Brian Dickinson writes about an ideal climb of the world's highest mountain gone terribly wrong in Blind Descent: Surviving Alone and Blind on Mount Everest. In the narrative, he weaves in stories of his experiences of training to be a Navy air rescue swimmer as well as explanations of his faith and values. He goes to Everest as part of a Seven Summits bid, after climbs of Kilimanjaro and Elbrus, and a near miss on McKinley. I like how with such a self-focused and potentially lonely story, Dickinson looks out around himself and writes about his family, friends, and climbing partners in a positive and sincere manner; even when he is alone and blind high on Everest, he recognizes people around the world who were praying for him. (It reminds me a bit of the 1963 American ascent, during which the Jesuits in Kathmandu prayed all night for calm weather and a safe return for the four summiteers, who spent all night marooned near the summit.) I find it interesting that modern Everest writers find it important to reference earlier climbers in their travels, such as James Wilde, the climber philanthropist, visiting Hillary's first school, and Dickinson, the military vet, reading Bear Grylls on his way to Base Camp.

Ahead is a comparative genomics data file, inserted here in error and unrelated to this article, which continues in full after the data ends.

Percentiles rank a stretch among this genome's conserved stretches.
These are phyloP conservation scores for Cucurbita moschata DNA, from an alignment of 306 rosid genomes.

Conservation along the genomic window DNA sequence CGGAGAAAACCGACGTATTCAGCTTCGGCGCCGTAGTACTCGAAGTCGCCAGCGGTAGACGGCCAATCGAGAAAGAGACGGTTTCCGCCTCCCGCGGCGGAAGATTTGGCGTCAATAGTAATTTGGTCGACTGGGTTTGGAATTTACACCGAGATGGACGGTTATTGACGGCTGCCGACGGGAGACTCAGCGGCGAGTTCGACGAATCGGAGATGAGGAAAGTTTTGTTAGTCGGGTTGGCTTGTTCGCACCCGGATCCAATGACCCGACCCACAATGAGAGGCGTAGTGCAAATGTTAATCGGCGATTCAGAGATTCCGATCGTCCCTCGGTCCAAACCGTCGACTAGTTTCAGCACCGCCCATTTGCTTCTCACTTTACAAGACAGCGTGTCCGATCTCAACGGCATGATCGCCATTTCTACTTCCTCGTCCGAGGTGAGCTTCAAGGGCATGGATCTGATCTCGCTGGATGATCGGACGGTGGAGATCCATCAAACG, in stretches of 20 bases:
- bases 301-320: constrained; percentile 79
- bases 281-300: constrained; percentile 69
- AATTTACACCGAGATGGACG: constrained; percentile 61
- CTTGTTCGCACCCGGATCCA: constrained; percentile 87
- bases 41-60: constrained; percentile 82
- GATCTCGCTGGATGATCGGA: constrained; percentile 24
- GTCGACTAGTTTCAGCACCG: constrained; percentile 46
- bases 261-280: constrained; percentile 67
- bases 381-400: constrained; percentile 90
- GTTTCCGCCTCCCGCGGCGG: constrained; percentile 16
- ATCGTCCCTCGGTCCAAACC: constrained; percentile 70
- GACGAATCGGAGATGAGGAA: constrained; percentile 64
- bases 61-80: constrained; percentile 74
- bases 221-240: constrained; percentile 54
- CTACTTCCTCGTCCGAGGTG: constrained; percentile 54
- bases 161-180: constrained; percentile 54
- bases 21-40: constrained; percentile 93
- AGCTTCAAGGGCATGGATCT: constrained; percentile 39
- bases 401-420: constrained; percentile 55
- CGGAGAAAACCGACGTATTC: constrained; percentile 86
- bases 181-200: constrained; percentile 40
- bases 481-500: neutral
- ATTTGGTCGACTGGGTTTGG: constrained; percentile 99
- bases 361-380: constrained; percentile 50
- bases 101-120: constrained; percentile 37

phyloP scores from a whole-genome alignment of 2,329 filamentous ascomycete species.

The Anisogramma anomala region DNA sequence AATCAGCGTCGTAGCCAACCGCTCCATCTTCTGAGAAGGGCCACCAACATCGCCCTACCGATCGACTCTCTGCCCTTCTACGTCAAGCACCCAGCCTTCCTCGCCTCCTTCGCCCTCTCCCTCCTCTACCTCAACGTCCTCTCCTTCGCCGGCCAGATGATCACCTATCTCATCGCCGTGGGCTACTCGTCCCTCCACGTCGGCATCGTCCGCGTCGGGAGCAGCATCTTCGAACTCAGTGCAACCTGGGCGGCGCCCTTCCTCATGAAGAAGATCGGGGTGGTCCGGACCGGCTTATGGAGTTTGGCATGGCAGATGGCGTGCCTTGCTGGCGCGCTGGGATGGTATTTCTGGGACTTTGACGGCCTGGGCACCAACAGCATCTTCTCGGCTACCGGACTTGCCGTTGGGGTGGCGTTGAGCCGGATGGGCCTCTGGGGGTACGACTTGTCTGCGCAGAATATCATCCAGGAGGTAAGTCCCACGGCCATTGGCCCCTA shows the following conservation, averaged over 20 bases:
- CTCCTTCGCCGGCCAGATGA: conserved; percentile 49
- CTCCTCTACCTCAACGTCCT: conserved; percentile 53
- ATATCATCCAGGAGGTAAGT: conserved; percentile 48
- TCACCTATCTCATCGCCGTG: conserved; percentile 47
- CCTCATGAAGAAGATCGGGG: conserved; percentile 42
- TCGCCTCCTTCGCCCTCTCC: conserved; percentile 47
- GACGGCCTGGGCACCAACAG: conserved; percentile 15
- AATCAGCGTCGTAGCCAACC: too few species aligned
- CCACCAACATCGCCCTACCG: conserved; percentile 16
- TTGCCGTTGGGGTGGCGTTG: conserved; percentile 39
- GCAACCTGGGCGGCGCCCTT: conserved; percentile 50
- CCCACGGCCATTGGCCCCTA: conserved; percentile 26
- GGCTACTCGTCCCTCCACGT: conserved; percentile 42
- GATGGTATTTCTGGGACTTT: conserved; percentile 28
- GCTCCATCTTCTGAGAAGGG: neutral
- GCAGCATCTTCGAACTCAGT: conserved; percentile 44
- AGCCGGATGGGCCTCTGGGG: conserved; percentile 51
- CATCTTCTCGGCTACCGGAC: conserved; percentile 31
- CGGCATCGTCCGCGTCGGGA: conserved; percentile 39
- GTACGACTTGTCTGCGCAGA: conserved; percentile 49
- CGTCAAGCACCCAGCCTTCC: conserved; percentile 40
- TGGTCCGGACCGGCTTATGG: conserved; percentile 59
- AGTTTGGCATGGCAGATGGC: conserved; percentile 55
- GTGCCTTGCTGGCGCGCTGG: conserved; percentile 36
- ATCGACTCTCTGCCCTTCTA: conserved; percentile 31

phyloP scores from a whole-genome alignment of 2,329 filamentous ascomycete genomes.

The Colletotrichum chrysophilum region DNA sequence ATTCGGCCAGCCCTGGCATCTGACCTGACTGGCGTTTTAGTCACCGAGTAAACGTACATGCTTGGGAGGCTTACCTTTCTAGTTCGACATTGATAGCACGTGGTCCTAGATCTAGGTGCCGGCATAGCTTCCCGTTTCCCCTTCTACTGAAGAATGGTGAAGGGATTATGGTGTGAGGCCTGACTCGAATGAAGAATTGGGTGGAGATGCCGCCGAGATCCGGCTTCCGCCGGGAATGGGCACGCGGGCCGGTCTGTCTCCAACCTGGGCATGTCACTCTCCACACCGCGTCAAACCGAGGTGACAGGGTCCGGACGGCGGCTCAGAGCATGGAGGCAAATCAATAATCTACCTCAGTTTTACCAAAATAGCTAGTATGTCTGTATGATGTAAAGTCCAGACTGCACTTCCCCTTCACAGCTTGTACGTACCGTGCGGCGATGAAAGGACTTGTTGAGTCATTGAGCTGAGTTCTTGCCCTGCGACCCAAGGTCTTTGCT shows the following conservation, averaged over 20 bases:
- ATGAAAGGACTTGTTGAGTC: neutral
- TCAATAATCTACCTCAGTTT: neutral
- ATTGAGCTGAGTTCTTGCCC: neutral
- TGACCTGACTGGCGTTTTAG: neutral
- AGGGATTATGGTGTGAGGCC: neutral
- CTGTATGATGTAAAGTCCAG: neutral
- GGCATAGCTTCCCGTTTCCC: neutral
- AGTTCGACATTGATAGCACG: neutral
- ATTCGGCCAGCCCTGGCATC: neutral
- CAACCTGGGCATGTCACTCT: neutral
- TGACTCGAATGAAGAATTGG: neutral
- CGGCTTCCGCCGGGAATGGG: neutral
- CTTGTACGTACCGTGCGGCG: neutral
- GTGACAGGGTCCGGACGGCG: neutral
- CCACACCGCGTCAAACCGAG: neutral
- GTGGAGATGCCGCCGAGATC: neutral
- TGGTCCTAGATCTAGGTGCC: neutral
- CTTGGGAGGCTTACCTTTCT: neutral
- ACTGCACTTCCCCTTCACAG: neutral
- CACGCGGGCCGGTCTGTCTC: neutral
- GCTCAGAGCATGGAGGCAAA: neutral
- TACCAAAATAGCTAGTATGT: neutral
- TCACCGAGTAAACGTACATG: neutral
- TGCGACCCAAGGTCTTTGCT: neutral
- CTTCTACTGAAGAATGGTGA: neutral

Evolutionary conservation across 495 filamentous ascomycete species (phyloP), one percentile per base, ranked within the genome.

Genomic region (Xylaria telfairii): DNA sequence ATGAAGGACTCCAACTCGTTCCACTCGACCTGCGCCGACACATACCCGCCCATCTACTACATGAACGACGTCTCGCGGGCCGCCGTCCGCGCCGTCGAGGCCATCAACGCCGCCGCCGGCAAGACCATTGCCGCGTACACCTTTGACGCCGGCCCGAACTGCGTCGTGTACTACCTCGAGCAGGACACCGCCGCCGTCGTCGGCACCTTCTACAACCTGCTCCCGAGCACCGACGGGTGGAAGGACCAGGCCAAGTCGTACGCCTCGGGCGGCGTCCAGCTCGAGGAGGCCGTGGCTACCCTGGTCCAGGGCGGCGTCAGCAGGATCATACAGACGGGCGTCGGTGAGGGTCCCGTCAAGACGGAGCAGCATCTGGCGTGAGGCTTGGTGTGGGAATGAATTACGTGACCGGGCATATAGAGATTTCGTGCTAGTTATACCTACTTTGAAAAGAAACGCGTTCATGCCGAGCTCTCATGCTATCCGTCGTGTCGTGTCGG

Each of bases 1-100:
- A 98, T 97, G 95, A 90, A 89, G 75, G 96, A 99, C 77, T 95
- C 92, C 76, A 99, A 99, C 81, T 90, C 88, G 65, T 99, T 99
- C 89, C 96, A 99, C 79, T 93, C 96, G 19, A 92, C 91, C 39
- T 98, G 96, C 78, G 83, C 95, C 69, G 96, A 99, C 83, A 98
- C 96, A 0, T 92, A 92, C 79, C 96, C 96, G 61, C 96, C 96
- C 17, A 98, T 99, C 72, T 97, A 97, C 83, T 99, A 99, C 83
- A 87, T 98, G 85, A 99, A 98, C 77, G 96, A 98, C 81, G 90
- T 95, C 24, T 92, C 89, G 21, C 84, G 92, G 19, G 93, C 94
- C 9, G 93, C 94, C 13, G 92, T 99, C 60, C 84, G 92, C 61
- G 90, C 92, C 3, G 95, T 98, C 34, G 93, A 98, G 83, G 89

Dickinson's climb, during the 2011 pre-monsoon season, is a relatively minimal commercial affair, with logistics, some meals, tents, fixed rope, oxygen, and a summit-climb Sherpa provided. He does quite well with the altitude, after a bit of adjustment. Things go well for him until he drops and breaks his goggles on the Lhotse Face. One of the two layers of UV protection are still in place, so he continues on. Thanks to initially marginal weather and the illness of his ropemate-for-hire, he gets a summit day to himself. By the time the sun is well up and he is on the summit, his vision has almost completely gone. His descent is harrowing and difficult, but his faith and his Navy training help him to stay calm and make it home to his family.